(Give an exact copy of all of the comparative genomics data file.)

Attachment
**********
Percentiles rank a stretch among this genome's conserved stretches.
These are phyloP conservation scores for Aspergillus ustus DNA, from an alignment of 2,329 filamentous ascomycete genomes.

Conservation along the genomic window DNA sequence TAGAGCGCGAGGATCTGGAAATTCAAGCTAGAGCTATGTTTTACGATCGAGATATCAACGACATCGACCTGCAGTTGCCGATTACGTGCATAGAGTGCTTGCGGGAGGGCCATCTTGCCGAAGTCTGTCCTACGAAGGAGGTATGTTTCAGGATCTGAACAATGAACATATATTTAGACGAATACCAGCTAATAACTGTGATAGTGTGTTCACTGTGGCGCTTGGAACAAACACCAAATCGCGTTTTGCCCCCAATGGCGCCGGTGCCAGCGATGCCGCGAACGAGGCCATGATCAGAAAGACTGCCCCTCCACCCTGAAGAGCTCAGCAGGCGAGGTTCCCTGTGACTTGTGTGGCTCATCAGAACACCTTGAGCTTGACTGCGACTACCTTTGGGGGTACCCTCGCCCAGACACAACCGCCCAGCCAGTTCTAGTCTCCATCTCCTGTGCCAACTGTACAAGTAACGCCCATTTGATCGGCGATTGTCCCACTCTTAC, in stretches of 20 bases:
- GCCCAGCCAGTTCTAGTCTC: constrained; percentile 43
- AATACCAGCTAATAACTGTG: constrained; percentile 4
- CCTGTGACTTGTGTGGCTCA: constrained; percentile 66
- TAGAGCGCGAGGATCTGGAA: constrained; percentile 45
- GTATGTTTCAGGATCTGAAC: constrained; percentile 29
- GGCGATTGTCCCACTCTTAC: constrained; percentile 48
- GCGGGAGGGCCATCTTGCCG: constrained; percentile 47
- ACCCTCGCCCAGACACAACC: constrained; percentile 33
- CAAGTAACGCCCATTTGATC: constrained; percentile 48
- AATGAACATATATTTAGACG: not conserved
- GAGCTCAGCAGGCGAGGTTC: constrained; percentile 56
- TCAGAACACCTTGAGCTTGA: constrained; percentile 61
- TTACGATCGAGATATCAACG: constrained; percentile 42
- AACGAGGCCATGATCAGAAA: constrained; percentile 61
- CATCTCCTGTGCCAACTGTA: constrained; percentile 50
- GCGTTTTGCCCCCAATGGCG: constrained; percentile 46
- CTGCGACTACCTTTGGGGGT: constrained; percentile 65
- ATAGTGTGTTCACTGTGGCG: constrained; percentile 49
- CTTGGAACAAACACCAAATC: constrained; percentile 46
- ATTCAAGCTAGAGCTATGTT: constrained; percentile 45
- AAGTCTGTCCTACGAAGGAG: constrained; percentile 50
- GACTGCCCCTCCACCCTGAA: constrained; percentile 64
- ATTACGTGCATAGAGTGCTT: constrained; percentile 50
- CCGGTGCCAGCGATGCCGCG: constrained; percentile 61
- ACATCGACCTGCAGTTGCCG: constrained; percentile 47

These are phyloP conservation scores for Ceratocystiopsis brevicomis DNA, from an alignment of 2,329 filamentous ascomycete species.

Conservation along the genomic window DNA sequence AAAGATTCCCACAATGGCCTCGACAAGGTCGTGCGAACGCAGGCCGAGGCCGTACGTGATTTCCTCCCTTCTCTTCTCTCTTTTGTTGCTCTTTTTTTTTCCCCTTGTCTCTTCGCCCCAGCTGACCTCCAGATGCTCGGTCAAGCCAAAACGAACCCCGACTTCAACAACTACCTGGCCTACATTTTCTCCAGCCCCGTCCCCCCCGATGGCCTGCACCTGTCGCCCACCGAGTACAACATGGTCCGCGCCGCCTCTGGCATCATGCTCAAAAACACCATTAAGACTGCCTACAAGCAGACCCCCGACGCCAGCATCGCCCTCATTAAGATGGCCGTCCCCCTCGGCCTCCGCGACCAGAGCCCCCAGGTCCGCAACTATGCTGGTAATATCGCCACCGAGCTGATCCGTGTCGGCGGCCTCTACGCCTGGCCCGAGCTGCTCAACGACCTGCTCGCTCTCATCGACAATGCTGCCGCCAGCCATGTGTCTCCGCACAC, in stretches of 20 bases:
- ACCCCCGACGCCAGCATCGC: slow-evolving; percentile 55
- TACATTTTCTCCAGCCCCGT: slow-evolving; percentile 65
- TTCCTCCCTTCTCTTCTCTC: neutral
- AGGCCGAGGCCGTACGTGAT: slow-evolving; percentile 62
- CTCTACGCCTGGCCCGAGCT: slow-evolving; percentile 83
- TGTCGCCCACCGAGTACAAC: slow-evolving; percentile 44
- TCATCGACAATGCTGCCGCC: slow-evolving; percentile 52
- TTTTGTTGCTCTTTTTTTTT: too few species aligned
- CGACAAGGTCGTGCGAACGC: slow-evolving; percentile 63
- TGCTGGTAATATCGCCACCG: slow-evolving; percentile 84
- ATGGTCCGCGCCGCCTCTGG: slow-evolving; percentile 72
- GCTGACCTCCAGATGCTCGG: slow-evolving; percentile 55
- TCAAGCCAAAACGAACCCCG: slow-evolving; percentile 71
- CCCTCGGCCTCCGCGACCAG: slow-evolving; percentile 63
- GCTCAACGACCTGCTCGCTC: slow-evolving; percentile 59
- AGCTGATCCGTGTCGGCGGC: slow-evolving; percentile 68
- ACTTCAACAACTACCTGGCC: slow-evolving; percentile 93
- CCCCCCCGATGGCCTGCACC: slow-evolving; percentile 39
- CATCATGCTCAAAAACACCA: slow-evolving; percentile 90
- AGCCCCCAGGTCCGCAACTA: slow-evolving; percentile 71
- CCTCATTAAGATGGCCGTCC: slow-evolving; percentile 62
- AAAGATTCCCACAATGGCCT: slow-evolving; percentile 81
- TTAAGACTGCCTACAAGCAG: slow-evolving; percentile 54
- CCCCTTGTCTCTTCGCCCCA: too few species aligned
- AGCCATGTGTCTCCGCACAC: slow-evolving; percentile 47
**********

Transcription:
Percentiles rank a stretch among this genome's conserved stretches.
These are phyloP conservation scores for Aspergillus ustus DNA, from an alignment of 2,329 filamentous ascomycete genomes.

Conservation along the genomic window DNA sequence TAGAGCGCGAGGATCTGGAAATTCAAGCTAGAGCTATGTTTTACGATCGAGATATCAACGACATCGACCTGCAGTTGCCGATTACGTGCATAGAGTGCTTGCGGGAGGGCCATCTTGCCGAAGTCTGTCCTACGAAGGAGGTATGTTTCAGGATCTGAACAATGAACATATATTTAGACGAATACCAGCTAATAACTGTGATAGTGTGTTCACTGTGGCGCTTGGAACAAACACCAAATCGCGTTTTGCCCCCAATGGCGCCGGTGCCAGCGATGCCGCGAACGAGGCCATGATCAGAAAGACTGCCCCTCCACCCTGAAGAGCTCAGCAGGCGAGGTTCCCTGTGACTTGTGTGGCTCATCAGAACACCTTGAGCTTGACTGCGACTACCTTTGGGGGTACCCTCGCCCAGACACAACCGCCCAGCCAGTTCTAGTCTCCATCTCCTGTGCCAACTGTACAAGTAACGCCCATTTGATCGGCGATTGTCCCACTCTTAC, in stretches of 20 bases:
- GCCCAGCCAGTTCTAGTCTC: constrained; percentile 43
- AATACCAGCTAATAACTGTG: constrained; percentile 4
- CCTGTGACTTGTGTGGCTCA: constrained; percentile 66
- TAGAGCGCGAGGATCTGGAA: constrained; percentile 45
- GTATGTTTCAGGATCTGAAC: constrained; percentile 29
- GGCGATTGTCCCACTCTTAC: constrained; percentile 48
- GCGGGAGGGCCATCTTGCCG: constrained; percentile 47
- ACCCTCGCCCAGACACAACC: constrained; percentile 33
- CAAGTAACGCCCATTTGATC: constrained; percentile 48
- AATGAACATATATTTAGACG: not conserved
- GAGCTCAGCAGGCGAGGTTC: constrained; percentile 56
- TCAGAACACCTTGAGCTTGA: constrained; percentile 61
- TTACGATCGAGATATCAACG: constrained; percentile 42
- AACGAGGCCATGATCAGAAA: constrained; percentile 61
- CATCTCCTGTGCCAACTGTA: constrained; percentile 50
- GCGTTTTGCCCCCAATGGCG: constrained; percentile 46
- CTGCGACTACCTTTGGGGGT: constrained; percentile 65
- ATAGTGTGTTCACTGTGGCG: constrained; percentile 49
- CTTGGAACAAACACCAAATC: constrained; percentile 46
- ATTCAAGCTAGAGCTATGTT: constrained; percentile 45
- AAGTCTGTCCTACGAAGGAG: constrained; percentile 50
- GACTGCCCCTCCACCCTGAA: constrained; percentile 64
- ATTACGTGCATAGAGTGCTT: constrained; percentile 50
- CCGGTGCCAGCGATGCCGCG: constrained; percentile 61
- ACATCGACCTGCAGTTGCCG: constrained; percentile 47

These are phyloP conservation scores for Ceratocystiopsis brevicomis DNA, from an alignment of 2,329 filamentous ascomycete species.

Conservation along the genomic window DNA sequence AAAGATTCCCACAATGGCCTCGACAAGGTCGTGCGAACGCAGGCCGAGGCCGTACGTGATTTCCTCCCTTCTCTTCTCTCTTTTGTTGCTCTTTTTTTTTCCCCTTGTCTCTTCGCCCCAGCTGACCTCCAGATGCTCGGTCAAGCCAAAACGAACCCCGACTTCAACAACTACCTGGCCTACATTTTCTCCAGCCCCGTCCCCCCCGATGGCCTGCACCTGTCGCCCACCGAGTACAACATGGTCCGCGCCGCCTCTGGCATCATGCTCAAAAACACCATTAAGACTGCCTACAAGCAGACCCCCGACGCCAGCATCGCCCTCATTAAGATGGCCGTCCCCCTCGGCCTCCGCGACCAGAGCCCCCAGGTCCGCAACTATGCTGGTAATATCGCCACCGAGCTGATCCGTGTCGGCGGCCTCTACGCCTGGCCCGAGCTGCTCAACGACCTGCTCGCTCTCATCGACAATGCTGCCGCCAGCCATGTGTCTCCGCACAC, in stretches of 20 bases:
- ACCCCCGACGCCAGCATCGC: slow-evolving; percentile 55
- TACATTTTCTCCAGCCCCGT: slow-evolving; percentile 65
- TTCCTCCCTTCTCTTCTCTC: neutral
- AGGCCGAGGCCGTACGTGAT: slow-evolving; percentile 62
- CTCTACGCCTGGCCCGAGCT: slow-evolving; percentile 83
- TGTCGCCCACCGAGTACAAC: slow-evolving; percentile 44
- TCATCGACAATGCTGCCGCC: slow-evolving; percentile 52
- TTTTGTTGCTCTTTTTTTTT: too few species aligned
- CGACAAGGTCGTGCGAACGC: slow-evolving; percentile 63
- TGCTGGTAATATCGCCACCG: slow-evolving; percentile 84
- ATGGTCCGCGCCGCCTCTGG: slow-evolving; percentile 72
- GCTGACCTCCAGATGCTCGG: slow-evolving; percentile 55
- TCAAGCCAAAACGAACCCCG: slow-evolving; percentile 71
- CCCTCGGCCTCCGCGACCAG: slow-evolving; percentile 63
- GCTCAACGACCTGCTCGCTC: slow-evolving; percentile 59
- AGCTGATCCGTGTCGGCGGC: slow-evolving; percentile 68
- ACTTCAACAACTACCTGGCC: slow-evolving; percentile 93
- CCCCCCCGATGGCCTGCACC: slow-evolving; percentile 39
- CATCATGCTCAAAAACACCA: slow-evolving; percentile 90
- AGCCCCCAGGTCCGCAACTA: slow-evolving; percentile 71
- CCTCATTAAGATGGCCGTCC: slow-evolving; percentile 62
- AAAGATTCCCACAATGGCCT: slow-evolving; percentile 81
- TTAAGACTGCCTACAAGCAG: slow-evolving; percentile 54
- CCCCTTGTCTCTTCGCCCCA: too few species aligned
- AGCCATGTGTCTCCGCACAC: slow-evolving; percentile 47